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Individual Mortality and Macro-Economic Conditions from Birth to Death

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Author Info

  • Lindeboom, Maarten

    ()
    (VU University Amsterdam)

  • Portrait, France

    ()
    (VU University Amsterdam)

  • van den Berg, Gerard J.

    ()
    (University of Mannheim)

Abstract

This paper analyzes the effects of macro-economic conditions throughout life on the individual mortality rate. We estimate flexible duration models where the individual’s mortality rate depends on current conditions, conditions earlier in life (notably during childhood), calendar time, age, individual characteristics, including individual socio-economic indicators, and interaction terms. We use individual data records from Dutch registers of birth, marriage, and death certificates, covering an observation window of unprecedented size (1812-1999). These are merged with historical data on macro-economic and health indicators. The results indicate a strong effect of macro-economic conditions during childhood on mortality at all ages. Those who are born in bad times on average have a high mortality rate throughout life, in particular during childhood itself and at ages above 50. Current macro-economic conditions mostly have an effect on youths and on the elderly.

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Bibliographic Info

Paper provided by Institute for the Study of Labor (IZA) in its series IZA Discussion Papers with number 930.

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Length: 38 pages
Date of creation: Nov 2003
Date of revision:
Publication status: published as: 'Economic Conditions Early in Life and Individual Mortality' in: American Economic Review, 2006, 96 (1), 290-302
Handle: RePEc:iza:izadps:dp930

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Keywords: lifetimes; life expectancy; longevity; health; recession; death; business cycle; epidemics;

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References

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  1. Frank Lichtenberg, 2000. "Sources of U.S. Longevity Increase, 1960 -1997," CESifo Working Paper Series 405, CESifo Group Munich.
  2. Lant Pritchett & Lawrence H. Summers, 1996. "Wealthier is Healthier," Journal of Human Resources, University of Wisconsin Press, vol. 31(4), pages 841-868.
  3. Abbring, Jaap H. & van den Berg, Gerard J. & van Ours, Jan C., 2002. "The anatomy of unemployment dynamics," European Economic Review, Elsevier, vol. 46(10), pages 1785-1824, December.
  4. Orazio Attanasio & Carl Emmerson, 2001. "Differential mortality in the UK," IFS Working Papers W01/16, Institute for Fiscal Studies.
  5. Christopher J. Ruhm, 1996. "Are Recessions Good For Your Health?," NBER Working Papers 5570, National Bureau of Economic Research, Inc.
  6. Van den Berg, Gerard J., 2000. "Duration Models: Specification, Identification, and Multiple Durations," MPRA Paper 9446, University Library of Munich, Germany.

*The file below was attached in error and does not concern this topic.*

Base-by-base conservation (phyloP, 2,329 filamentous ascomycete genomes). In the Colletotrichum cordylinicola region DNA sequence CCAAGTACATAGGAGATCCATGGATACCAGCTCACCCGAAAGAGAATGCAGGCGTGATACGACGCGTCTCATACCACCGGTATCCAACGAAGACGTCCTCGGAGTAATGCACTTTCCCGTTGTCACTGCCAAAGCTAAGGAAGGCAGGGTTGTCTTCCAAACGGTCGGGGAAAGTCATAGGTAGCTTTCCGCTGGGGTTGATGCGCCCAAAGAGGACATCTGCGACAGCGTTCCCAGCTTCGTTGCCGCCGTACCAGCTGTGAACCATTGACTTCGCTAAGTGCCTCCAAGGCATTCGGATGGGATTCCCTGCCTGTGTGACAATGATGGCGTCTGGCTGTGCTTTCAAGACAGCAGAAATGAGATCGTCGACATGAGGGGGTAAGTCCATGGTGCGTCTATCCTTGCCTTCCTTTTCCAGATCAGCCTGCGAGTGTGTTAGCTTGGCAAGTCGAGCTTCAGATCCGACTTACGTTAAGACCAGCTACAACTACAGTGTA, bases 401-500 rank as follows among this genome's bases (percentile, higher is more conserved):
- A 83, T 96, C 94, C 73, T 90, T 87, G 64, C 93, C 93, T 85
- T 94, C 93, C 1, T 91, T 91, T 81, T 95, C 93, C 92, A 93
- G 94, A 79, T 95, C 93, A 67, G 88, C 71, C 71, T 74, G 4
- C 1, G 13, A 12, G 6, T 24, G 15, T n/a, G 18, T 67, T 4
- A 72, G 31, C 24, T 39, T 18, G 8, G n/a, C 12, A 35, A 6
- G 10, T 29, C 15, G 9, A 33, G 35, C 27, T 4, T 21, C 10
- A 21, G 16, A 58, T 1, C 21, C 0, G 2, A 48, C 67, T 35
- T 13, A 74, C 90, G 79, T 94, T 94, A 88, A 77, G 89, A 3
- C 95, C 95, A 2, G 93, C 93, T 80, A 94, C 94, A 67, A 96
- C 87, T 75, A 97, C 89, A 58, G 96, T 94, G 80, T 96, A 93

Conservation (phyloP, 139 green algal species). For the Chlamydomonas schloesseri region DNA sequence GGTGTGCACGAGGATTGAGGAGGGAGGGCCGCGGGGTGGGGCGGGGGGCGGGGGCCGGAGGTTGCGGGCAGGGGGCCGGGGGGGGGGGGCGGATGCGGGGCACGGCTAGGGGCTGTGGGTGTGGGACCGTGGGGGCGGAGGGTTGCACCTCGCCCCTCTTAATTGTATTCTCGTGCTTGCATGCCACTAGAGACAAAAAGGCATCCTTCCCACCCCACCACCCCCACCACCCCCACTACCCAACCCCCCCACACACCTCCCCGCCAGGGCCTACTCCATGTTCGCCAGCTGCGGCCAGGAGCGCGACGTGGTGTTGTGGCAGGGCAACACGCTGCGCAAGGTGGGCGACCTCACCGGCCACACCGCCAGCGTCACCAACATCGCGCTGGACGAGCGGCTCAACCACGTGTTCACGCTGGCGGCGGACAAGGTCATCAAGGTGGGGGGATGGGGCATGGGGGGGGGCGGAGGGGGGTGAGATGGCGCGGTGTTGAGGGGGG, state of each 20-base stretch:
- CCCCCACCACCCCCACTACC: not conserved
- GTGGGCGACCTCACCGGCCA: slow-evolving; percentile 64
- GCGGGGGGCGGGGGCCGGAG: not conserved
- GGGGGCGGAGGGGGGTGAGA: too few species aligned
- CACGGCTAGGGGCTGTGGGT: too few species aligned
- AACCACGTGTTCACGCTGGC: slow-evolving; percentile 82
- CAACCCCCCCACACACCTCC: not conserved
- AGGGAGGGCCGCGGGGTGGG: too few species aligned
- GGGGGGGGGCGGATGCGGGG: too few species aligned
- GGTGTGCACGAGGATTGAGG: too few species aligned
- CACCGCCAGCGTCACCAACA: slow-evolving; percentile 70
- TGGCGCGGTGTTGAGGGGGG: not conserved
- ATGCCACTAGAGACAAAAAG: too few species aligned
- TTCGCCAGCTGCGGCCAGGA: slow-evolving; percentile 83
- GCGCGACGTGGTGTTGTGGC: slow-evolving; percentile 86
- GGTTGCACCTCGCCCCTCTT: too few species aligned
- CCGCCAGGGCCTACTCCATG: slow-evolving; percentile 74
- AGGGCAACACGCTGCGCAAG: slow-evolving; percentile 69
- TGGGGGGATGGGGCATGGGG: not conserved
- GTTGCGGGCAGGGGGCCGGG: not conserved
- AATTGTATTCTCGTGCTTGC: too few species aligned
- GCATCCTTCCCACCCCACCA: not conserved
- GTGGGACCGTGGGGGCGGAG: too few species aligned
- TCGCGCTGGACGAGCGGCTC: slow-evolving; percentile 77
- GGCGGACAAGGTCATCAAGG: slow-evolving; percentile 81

7. Kevin M. Murphy & Robert H. Topel, 2005. "The Value of Health and Longevity," NBER Working Papers 11405, National Bureau of Economic Research, Inc.
  8. Gabriele Doblhammer, 2003. "The late life legacy of very early life," MPIDR Working Papers WP-2003-030, Max Planck Institute for Demographic Research, Rostock, Germany.
  9. Diane Macunovich, 1999. "The Fortune of One's Birth: Relative Cohort Size and the Youth Labor Market in the United States," Center for Policy Research Working Papers 6, Center for Policy Research, Maxwell School, Syracuse University.
  10. David Cutler & Ellen Meara, 2001. "Changes in the Age Distribution of Mortality Over the 20th Century," NBER Working Papers 8556, National Bureau of Economic Research, Inc.
  11. Anne Case & Angela Fertig & Christina Paxson, 2003. "From Cradle to Grave? The Lasting Impact of Childhood Health and Circumstance," NBER Working Papers 9788, National Bureau of Economic Research, Inc.
  12. Christine Himes, 1994. "Age patterns of mortality and cause-of-death structures in Sweden, Japan, and the United States," Demography, Springer, vol. 31(4), pages 633-650, November.
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Cited by:
  1. Charles Kenny, 2009. "There's more to life than money: Exploring the levels|growth paradox in income and health," Journal of International Development, John Wiley & Sons, Ltd., vol. 21(1), pages 24-41.
  2. Michaud, Pierre-Carl & van Soest, Arthur, 2008. "Health and wealth of elderly couples: Causality tests using dynamic panel data models," Journal of Health Economics, Elsevier, vol. 27(5), pages 1312-1325, September.
  3. David M. Cutler & Angus S. Deaton & Adriana Lleras-Muney, 2006. "The Determinants of Mortality," Working Papers id:359, eSocialSciences.
  4. Bhalotra, Sonia, 2006. "Childhood Mortality and Economic Growth," Working Paper Series RP2006/79, World Institute for Development Economic Research (UNU-WIDER).
  5. Arild Aakvik, 2004. "The Relationship Between Economic Conditions, Access to Health Care, and Health Outcomes," Econometric Society 2004 Australasian Meetings 34, Econometric Society.
  6. Coe, Norma B. & Zamarro, Gema, 2011. "Retirement effects on health in Europe," Journal of Health Economics, Elsevier, vol. 30(1), pages 77-86, January.

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